IF THEY AREN'T DANGEROUS,
DON'T LOCK THEM UP
Prison space is too precious to waste,
A former corrections official from New Mexico
Is telling judges and prison administrators.
By Penelope Lemov
Central Prison at Lorton, Virginia, doesn't look like a jail so much as an old, bleak, rundown army post. It is one of eight penal institutions run by the District of Columbia on this sprawling suburban site, but it is the largest and is known simply as "Big Lorton.'' Its landscape is marked by row after row of low, flat, red brick dormitories. Clutches of men, most of them in sweat pants and sneakers, walk the grounds unescorted, heading for meals, prison jobs or, in a few cases, rickety trailers that house the library and a college extension service.
Every few weeks, Kay Monaco passes through the electronic gate and walks the barbed-wire-enclosed grounds. It is hard not to notice her. Virtually all the faces at Lorton, prisoners and staff alike, are black. She is a white woman with blue eves and cropped blond hair. She is also 6 foot 1.
The prison supervisors do more than notice her. They unlock kitchen freezers and pantries so she can check on cleanliness. They watch while she spot-checks the condition of toilets and showers in the dormitories that house some 1,200 men.
The inmates know Kay Monaco on sight Several stop to chat with her; a few warn her that all is not what it seems, that the kitchen was cleaned especially for her visit. Some voice more personal complaints they need medical treatment and aren't getting it. One of them stops Monaco to update his correspondence with her. Monaco, who apologizes for her delay in answering the inmate's most recent letter, pats him on the shoulder.
Kay Monaco is at Big Lorton wearing the hat of special master. Three of the District of Columbia's nine corrections facilities are under a federal court order to clean up their act—to reduce overcrowding and improve living conditions that were found to violate prisoners' constitutional rights Monaco has been called in to be the court's outside expert—the enforcer empowered to tell prison officials how to run their institutions.
It makes her less than popular with local officials. In the district, some complain that this normally affable 37-year-old New Mexico woman is too aggressive and too demanding. Mayor Marion Barry accused her of fomenting a riot in a prison in 1986. She had reported to the court that a filthy, overcrowded dormitory was ripe for a revolt, and the day after a court official leaked her report to the press, prisoners burned the building down. "It's not a job to have if you want to make friends," Monaco admits.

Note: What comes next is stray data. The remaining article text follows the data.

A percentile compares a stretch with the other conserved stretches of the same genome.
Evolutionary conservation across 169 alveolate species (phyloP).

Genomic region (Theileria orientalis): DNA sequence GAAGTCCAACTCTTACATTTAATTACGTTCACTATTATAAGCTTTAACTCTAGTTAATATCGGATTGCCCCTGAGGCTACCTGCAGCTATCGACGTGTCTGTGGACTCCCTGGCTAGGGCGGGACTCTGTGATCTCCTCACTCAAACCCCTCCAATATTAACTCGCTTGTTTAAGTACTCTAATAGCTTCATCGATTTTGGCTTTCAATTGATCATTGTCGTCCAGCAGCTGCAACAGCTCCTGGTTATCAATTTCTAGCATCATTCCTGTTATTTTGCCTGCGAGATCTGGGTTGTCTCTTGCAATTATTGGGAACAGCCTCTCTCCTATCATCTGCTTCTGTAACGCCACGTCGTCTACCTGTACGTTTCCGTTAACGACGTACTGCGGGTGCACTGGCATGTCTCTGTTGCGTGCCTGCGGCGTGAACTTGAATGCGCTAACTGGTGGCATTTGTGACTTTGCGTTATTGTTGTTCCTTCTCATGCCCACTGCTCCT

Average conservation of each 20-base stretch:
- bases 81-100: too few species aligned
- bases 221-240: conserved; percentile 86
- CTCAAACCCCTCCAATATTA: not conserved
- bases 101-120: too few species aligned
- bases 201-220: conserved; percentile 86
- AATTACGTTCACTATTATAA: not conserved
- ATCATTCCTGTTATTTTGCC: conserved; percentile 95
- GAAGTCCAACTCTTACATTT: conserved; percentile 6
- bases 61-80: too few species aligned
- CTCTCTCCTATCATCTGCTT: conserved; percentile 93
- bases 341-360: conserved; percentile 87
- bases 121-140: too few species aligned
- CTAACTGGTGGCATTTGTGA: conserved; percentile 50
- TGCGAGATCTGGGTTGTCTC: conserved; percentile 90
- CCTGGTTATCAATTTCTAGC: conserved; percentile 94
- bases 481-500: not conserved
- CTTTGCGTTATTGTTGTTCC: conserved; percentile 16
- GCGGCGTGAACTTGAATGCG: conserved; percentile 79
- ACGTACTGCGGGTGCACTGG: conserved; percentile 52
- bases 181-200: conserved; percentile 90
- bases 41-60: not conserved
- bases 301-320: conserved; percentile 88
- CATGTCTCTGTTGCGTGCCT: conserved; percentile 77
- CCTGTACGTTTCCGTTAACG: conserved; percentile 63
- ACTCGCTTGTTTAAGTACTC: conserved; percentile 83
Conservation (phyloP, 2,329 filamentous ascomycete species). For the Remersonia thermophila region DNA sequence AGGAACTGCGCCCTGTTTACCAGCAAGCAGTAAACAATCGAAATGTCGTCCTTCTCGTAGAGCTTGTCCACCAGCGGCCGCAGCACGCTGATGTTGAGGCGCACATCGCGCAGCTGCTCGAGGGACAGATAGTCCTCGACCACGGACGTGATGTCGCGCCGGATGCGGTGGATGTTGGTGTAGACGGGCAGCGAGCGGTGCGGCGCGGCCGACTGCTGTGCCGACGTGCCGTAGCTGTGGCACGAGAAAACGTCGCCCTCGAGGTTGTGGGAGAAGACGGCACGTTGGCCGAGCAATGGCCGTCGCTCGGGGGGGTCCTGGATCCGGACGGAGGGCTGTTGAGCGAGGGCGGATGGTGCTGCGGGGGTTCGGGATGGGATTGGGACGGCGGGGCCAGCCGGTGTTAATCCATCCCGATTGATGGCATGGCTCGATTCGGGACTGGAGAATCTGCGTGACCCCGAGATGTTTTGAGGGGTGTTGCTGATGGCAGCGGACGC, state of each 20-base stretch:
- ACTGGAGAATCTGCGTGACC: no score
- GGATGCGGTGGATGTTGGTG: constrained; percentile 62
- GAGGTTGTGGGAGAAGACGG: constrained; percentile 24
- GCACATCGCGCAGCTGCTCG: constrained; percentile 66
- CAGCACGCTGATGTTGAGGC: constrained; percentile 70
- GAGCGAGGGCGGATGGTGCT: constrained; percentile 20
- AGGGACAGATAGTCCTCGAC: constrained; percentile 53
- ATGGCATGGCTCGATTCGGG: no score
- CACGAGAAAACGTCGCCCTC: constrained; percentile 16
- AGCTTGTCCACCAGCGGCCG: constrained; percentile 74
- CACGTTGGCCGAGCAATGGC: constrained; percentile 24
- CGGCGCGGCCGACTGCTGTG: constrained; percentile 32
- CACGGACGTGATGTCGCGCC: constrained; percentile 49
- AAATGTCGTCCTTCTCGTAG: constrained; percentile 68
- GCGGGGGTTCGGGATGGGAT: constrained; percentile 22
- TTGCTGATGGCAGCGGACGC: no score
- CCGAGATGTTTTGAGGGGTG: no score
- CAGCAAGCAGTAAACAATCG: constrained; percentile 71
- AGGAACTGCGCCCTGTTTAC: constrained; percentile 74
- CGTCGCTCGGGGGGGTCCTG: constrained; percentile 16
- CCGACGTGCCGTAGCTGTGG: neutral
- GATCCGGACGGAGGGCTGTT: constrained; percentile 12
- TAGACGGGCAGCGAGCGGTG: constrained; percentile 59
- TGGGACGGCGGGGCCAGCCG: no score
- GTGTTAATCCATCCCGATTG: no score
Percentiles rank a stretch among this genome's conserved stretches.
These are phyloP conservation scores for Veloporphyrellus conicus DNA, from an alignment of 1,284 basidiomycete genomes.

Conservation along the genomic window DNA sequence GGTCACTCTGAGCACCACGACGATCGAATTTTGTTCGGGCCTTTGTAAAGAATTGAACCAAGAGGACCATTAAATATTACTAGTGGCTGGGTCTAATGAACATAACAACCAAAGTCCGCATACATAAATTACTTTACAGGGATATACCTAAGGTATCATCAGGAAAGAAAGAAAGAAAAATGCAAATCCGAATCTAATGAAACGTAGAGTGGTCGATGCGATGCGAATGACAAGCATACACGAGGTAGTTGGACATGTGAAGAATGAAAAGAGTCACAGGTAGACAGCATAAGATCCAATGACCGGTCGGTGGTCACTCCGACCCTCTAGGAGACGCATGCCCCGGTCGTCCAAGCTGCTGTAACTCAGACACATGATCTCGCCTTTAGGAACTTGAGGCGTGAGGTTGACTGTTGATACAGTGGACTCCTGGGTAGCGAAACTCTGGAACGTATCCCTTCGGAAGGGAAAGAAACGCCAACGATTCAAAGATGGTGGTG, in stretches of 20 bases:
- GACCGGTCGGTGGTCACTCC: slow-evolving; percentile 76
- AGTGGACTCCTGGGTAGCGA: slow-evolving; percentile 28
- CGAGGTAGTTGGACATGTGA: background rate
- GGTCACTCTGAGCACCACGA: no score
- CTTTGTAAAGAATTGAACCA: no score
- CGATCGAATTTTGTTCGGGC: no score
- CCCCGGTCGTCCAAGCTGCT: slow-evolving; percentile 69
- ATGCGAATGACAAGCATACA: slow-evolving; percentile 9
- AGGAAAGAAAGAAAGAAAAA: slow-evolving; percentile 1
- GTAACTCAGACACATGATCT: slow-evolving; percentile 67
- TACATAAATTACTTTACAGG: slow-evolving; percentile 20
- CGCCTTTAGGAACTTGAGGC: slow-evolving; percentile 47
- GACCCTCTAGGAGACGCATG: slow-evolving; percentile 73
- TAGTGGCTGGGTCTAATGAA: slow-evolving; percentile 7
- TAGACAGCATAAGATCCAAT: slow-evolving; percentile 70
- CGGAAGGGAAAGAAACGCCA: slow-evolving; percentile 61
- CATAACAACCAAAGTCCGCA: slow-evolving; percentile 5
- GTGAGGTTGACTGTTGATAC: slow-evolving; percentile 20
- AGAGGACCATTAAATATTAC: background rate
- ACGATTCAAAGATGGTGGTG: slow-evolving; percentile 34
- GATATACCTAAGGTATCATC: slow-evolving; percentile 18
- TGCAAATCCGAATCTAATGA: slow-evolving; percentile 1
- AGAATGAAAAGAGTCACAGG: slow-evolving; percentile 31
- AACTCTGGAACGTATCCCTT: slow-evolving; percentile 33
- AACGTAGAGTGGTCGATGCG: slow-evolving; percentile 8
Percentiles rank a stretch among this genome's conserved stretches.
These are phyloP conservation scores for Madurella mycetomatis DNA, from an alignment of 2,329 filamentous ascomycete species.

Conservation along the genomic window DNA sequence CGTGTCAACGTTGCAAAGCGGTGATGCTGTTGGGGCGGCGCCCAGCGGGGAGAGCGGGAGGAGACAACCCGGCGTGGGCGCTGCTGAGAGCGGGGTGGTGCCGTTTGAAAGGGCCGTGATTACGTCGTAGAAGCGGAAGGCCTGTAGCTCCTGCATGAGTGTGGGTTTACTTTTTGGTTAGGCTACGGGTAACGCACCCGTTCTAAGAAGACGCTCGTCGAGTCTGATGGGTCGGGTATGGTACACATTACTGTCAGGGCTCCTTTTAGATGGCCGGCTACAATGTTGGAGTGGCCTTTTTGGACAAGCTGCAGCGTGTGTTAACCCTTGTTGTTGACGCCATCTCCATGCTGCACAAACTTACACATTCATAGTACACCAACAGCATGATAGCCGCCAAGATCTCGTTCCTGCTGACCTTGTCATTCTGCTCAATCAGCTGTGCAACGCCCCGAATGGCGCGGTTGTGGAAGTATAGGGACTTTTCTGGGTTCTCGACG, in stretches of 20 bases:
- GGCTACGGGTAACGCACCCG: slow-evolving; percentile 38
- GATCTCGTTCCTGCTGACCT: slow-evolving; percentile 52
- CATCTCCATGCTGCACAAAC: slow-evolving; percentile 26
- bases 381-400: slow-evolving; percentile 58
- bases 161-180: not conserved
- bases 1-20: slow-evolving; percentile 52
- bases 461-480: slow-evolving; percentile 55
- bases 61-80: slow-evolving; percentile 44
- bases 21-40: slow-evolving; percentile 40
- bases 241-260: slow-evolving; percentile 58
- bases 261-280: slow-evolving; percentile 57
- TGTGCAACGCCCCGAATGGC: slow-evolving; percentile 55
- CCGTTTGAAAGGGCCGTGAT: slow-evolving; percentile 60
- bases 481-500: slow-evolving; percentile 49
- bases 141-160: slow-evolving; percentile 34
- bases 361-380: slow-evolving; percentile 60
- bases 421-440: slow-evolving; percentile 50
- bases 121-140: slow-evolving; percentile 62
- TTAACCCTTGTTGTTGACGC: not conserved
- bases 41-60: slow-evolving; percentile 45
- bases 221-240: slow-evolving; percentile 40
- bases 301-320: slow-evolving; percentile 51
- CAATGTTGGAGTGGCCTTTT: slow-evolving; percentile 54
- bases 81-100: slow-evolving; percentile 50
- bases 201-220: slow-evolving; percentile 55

If you run a prison system and you haven't come across Kay Monaco, there's a reasonable chance you will one day. Some 41 states, plus the District of Columbia, Puerto Rico and the Virgin Islands are under federal court order to improve prison conditions. When a judge decides that a prison is not complying with these orders, a special master—the formal title, in the District of Columbia, is special officer—is brought in Kay Monaco is one of a relatively few people in the country with the background and expertise to take on this sort of assignment.
She can be very particular about details. But she has more than mere compliance in mind. Kay Monaco is a woman with an agenda She doesn't just want to clean the prisons up—she want ants to make massive changes in the entire American sentencing process. She doesn't think prisons will get a grip on their problems until judges stop filling them up with people who haven't committed violent crimes.
America's prison population has been growing at a disturbing rate for the past 10 years. Last year, the population increase was 11 percent; enough to fill several new facilities each week.
Some governments, such as those in California, New York and Washington State, are hoping to build their way out of the problem with new prisons. The price tag is high It costs an average of $52,000 per bed to build a prison today, up 28.5 percent from $42,000 two years ago. Many states don't have the money to do much of that or choose not to spend it for that purpose. In Alabama, two prisons, costing a total of $30 million and adding 1,265 beds, are being completed this year, but so far the legislature has been able to come up with only $` million in annual operating funds, preventing one of the new prisons from opening its doors.
Alabama is where Kay Monaco frequently happens to be when she is not wearing her special master hat. There, she doesn't spend her time inspecting bathrooms. Working under the auspices of the Edna McConnell Clark Foundation, based in New York City, she has been brought in by state officials to persuade Alabamians that the solution to prison overcrowding lies not in more prisons but in the prudent use of them. Prison, she says, is an expensive resource that should be used carefully. Nonviolent offenders should be punished within their communities, with state prisons reserved for violent criminals.
Monaco insists that she doesn't believe these things because she is softhearted. "This is a public safety issue," she says. "The public needs to be assured that those who pose a physical threat to society are removed from the community." When too many nonviolent offenders are sent to prison, crowding becomes intolerable, corrections departments are sued and pressure is put on local officials to enact a quick fix Release enough prisoners to make room for incoming offenders. Under these circumstances, some prisoners who pose a physical threat to society gain early release.
"When a prison has to operate under a court-imposed population cap," says Monaco, "you don't have much control over who's going out but you can control who s going in. Among those who shouldn't have to go in, in her opinion, are check forgers. Unarmed burglars and people convicted of low-level drug crimes. She thinks they can be handled with home detention, supervised probation, community service, and weekends in jail and restitution to victims. In these ways, Monaco says. "You make the community and victim whole and reserve prison for those who commit vicious and violent crimes.''